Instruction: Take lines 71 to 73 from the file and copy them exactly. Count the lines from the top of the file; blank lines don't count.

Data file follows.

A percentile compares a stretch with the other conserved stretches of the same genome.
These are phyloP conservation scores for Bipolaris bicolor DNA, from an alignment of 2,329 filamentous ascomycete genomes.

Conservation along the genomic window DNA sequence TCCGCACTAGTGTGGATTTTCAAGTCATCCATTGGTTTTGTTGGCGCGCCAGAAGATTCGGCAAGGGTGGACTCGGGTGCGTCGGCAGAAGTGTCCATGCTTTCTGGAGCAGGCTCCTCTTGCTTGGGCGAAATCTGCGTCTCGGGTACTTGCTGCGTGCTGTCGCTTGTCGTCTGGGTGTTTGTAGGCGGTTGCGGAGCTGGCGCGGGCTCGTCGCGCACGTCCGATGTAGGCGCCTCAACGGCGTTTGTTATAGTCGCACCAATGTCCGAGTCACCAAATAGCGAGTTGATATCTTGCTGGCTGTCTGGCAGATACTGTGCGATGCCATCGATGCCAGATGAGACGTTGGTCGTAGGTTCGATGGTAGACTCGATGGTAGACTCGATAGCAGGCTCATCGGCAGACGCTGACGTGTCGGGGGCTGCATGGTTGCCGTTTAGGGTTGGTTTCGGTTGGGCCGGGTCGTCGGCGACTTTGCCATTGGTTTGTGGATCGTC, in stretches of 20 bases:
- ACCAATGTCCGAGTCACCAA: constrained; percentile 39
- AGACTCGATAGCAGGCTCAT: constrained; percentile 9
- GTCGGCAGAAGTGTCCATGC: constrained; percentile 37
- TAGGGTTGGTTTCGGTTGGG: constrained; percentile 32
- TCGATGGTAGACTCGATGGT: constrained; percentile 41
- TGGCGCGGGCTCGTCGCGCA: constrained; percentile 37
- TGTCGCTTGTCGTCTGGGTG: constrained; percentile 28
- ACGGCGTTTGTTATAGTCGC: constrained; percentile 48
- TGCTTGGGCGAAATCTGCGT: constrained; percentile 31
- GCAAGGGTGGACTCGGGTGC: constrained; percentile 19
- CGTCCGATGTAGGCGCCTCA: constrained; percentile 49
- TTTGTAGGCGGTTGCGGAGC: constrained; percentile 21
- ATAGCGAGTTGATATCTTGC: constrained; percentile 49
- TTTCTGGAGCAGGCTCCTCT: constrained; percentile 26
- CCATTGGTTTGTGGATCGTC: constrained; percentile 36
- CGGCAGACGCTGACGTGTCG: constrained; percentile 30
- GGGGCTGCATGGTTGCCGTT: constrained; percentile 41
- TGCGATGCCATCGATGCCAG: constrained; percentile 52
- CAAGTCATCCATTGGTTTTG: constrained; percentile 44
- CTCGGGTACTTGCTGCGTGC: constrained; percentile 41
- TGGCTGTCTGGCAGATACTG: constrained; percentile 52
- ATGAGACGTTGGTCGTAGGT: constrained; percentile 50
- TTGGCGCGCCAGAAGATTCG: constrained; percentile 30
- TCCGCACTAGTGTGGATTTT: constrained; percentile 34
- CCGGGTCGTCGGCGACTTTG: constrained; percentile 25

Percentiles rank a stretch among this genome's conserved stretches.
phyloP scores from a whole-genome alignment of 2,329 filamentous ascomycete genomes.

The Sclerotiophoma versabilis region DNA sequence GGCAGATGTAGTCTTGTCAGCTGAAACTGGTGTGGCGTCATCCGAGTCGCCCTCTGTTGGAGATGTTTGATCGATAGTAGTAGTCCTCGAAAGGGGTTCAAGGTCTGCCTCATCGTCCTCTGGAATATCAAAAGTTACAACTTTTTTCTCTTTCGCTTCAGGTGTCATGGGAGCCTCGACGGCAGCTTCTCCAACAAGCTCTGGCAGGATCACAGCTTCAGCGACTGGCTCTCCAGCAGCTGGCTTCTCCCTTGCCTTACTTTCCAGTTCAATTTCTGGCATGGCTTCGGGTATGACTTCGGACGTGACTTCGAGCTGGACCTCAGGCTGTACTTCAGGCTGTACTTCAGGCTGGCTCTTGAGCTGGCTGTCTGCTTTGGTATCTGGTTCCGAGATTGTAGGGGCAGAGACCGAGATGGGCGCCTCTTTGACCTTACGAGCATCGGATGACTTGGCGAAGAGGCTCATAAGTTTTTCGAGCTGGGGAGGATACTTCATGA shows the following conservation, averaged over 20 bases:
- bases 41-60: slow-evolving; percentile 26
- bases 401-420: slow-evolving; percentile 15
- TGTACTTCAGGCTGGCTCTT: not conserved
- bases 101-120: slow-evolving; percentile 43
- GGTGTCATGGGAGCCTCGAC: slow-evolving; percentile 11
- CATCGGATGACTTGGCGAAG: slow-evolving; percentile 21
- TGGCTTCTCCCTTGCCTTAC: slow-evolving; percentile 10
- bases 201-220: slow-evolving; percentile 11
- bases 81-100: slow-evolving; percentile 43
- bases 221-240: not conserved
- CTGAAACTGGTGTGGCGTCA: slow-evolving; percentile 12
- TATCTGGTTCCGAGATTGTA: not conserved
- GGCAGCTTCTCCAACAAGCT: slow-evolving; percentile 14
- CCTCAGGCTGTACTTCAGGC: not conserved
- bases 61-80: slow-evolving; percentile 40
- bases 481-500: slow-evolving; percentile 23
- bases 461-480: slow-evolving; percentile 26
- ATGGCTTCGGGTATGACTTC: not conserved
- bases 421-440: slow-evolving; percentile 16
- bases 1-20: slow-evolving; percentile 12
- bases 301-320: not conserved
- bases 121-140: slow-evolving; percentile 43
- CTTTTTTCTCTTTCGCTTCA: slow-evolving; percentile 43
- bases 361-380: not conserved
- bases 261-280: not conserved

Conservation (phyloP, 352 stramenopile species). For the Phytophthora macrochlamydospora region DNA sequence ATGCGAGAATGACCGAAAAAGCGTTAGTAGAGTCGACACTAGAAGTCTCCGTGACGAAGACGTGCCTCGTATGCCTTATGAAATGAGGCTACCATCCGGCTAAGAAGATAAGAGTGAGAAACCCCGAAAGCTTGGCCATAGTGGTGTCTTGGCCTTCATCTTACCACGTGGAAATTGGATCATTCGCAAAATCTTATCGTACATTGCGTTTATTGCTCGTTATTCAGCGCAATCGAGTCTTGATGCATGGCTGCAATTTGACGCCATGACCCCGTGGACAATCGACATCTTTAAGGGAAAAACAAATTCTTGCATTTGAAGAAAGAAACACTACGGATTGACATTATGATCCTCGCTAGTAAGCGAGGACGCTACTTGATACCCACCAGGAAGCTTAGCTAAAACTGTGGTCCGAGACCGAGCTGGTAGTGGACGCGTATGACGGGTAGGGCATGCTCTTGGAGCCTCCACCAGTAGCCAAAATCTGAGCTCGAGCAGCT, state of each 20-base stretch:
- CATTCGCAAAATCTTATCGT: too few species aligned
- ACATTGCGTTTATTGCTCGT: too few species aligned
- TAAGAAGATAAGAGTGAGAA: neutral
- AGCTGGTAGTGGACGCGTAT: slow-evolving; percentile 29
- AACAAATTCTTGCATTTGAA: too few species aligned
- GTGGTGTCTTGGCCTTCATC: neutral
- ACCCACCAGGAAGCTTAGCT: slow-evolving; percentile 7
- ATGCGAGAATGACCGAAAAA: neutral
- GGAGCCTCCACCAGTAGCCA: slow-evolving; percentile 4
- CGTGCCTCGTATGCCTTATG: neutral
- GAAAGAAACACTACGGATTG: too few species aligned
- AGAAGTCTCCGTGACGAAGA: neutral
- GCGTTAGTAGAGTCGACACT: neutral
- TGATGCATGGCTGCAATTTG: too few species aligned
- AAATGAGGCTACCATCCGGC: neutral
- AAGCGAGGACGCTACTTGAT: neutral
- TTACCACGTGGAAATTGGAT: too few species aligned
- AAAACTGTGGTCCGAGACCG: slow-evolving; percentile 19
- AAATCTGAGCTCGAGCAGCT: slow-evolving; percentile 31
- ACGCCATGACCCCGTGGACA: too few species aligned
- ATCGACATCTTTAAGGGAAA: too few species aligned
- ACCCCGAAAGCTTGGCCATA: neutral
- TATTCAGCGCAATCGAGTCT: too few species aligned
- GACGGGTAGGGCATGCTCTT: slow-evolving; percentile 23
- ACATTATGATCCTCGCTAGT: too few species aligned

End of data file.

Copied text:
- TGATGCATGGCTGCAATTTG: too few species aligned
- AAATGAGGCTACCATCCGGC: neutral
- AAGCGAGGACGCTACTTGAT: neutral